"In the management or operation of a law practice, a member shall not unlawfully discriminate or knowingly permit unlawful discrimination on the basis of race, national origin, sex, **sexual orientation**, religion, age or disability in . . . accepting or terminating representation of any client." It doesn't have an exception for "unless the lawyer thinks he won't be able to be effective."

Of course, SCOTUS may soon overturn rules like this as applied to sincerely held religious beliefs. But unless and until that happens, the law and ethics rules of his state govern and if the state is as liberal as he says (having been an early adopter of gay marriage), there's a good chance he can't legally decline for this reason. And why take the risk when there are so many other valid reasons to decline? Hell, he could just say he's too busy. Or he could just not give a reason at all. Explicitly stating faith as the reason would be making a statement for the sake of making a statement, and it would also hurt a friend unnecessarily.

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guyingorillasuit (Dec 7, 2017 - 4:31 pm)

"A lawyer “shall not intentionally, recklessly, or repeatedly fail to perform legal services with competence.” See Cal. Rules of Prof’l Conduct r. 3-110(A). “Competence,” under Rule 3-110(B), in any legal service “shall mean to apply the 1) diligence, 2) learning and skill, and 3) mental, emotional, and physical ability reasonably necessary for the performance of such service.”

If you lack the mental or emotional ability to represent a client who you believe has committed a mortal sin, and is headed for hellfire, you should turn down representation. If you lack the mental or emotional ability to enable and promote behavior by your client that condemns him to damnation, you should turn down representation. Note that florists and bakers do not operate under any similar rule. That is where the distinction lies.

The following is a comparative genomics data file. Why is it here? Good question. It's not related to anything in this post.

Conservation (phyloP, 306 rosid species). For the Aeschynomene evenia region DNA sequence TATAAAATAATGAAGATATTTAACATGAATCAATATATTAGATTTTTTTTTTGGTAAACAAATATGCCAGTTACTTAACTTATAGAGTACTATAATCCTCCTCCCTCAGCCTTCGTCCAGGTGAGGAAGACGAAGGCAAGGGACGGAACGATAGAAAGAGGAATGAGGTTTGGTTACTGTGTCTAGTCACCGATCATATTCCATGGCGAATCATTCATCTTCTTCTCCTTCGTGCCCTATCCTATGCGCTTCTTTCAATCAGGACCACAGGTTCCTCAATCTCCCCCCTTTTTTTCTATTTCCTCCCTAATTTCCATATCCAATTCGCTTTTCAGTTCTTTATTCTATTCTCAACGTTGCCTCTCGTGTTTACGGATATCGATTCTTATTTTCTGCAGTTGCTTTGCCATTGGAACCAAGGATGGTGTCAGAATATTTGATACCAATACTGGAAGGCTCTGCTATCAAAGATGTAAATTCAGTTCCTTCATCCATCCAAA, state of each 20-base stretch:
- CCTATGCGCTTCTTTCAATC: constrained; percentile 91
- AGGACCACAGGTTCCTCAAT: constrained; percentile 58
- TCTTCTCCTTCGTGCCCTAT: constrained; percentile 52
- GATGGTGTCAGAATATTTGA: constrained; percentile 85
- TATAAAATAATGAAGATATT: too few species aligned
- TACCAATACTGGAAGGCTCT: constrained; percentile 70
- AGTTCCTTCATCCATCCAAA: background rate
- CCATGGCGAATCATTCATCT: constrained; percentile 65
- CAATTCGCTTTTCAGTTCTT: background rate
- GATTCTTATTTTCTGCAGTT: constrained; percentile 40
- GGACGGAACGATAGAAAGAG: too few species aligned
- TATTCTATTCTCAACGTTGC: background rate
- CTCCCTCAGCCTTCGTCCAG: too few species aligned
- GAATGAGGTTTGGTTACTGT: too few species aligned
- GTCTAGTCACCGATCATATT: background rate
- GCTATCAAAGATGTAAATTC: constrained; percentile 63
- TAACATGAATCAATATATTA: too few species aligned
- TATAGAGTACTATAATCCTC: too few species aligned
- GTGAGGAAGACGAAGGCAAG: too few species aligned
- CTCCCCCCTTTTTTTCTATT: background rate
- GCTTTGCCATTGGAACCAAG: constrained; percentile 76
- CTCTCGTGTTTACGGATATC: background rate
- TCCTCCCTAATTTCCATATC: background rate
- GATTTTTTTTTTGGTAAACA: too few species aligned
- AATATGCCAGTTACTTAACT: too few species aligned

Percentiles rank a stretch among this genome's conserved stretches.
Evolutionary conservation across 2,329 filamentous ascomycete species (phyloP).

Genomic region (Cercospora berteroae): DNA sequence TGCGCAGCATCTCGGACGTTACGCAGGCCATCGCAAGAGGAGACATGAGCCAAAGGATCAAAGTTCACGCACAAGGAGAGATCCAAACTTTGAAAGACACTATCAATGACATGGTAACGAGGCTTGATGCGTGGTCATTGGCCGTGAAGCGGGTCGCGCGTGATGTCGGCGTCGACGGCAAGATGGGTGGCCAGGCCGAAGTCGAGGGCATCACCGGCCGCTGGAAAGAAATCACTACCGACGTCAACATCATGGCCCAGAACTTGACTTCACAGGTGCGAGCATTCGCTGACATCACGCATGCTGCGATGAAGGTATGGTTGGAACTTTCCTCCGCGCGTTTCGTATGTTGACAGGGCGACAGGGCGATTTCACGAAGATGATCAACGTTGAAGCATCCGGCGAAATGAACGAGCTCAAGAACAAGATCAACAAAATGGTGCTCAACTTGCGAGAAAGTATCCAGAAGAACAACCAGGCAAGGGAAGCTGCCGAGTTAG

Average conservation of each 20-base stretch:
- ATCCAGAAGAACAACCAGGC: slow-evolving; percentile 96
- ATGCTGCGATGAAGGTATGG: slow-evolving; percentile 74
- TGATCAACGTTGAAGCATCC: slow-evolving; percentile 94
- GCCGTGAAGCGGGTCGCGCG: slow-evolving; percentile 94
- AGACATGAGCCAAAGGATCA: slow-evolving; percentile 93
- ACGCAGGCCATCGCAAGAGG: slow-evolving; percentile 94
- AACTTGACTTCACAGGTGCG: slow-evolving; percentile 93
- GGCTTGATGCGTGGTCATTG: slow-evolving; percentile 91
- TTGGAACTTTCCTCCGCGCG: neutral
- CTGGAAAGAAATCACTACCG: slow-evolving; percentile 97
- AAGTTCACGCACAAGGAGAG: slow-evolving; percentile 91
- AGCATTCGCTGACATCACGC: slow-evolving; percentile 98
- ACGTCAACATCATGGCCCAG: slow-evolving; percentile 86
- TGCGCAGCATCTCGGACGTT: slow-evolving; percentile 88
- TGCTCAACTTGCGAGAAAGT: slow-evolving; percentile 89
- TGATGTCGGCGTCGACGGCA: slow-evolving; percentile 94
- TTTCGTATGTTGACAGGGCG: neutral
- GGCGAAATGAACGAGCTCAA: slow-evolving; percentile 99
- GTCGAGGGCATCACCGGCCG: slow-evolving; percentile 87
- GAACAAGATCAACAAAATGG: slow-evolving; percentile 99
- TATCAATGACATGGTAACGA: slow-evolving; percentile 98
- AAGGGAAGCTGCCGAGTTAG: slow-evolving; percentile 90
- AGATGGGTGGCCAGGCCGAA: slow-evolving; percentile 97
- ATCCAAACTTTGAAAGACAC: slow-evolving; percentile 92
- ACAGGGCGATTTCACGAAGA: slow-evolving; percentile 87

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onehell (Dec 7, 2017 - 6:21 pm)

Again, I get the argument. But the counterargument is that if you can't represent people who don't follow your religious scruples, then you probably shouldn't be in private practice, and maybe not even licensed in the first place. Everyone has to represent people they dislike, from time to time, if they have clients at all.

Besides, competence means you have enough legal skill and/or experience to handle the matter. It's intended to create a requirement for the lawyer, not a defense. You don't get to say "Even though I am perfectly capable to handle this case otherwise, I don't like this client because of their race/religion/etc so I would totally half-ass it and therefore it would be unethical for me to take it, and therefore I am free to decline it!"

But again, it's purely academic. Why not just say you're too busy or whatever and decline it? There's absolutely nothing to be gained from making a statement here.

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guyingorillasuit (Dec 7, 2017 - 6:33 pm)